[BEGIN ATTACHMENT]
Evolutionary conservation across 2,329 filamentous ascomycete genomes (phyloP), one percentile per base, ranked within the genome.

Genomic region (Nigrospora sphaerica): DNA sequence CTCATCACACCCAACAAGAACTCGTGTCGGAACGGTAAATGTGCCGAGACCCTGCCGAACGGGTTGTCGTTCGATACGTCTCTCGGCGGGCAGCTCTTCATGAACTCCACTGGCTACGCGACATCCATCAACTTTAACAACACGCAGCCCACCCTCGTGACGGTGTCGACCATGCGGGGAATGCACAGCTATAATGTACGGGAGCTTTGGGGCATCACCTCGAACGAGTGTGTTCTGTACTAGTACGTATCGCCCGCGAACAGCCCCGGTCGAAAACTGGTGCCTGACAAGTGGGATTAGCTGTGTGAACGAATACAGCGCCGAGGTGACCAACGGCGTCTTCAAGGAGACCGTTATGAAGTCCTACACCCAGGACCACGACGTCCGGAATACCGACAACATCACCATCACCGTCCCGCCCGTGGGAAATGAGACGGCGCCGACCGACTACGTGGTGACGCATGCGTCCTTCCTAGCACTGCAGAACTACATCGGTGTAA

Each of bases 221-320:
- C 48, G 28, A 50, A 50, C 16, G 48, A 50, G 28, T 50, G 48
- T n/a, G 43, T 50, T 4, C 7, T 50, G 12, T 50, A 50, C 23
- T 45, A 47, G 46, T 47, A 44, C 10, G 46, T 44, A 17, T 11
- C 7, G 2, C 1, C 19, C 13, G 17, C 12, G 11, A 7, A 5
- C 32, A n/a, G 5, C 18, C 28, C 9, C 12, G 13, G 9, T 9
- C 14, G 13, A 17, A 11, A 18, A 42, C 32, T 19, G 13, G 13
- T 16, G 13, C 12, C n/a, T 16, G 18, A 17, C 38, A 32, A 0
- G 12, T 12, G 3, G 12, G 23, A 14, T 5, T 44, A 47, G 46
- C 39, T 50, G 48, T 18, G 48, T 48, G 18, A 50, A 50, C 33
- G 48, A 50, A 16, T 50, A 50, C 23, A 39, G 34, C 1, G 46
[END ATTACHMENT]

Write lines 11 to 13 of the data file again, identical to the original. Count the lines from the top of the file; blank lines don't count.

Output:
- G 12, T 12, G 3, G 12, G 23, A 14, T 5, T 44, A 47, G 46
- C 39, T 50, G 48, T 18, G 48, T 48, G 18, A 50, A 50, C 33
- G 48, A 50, A 16, T 50, A 50, C 23, A 39, G 34, C 1, G 46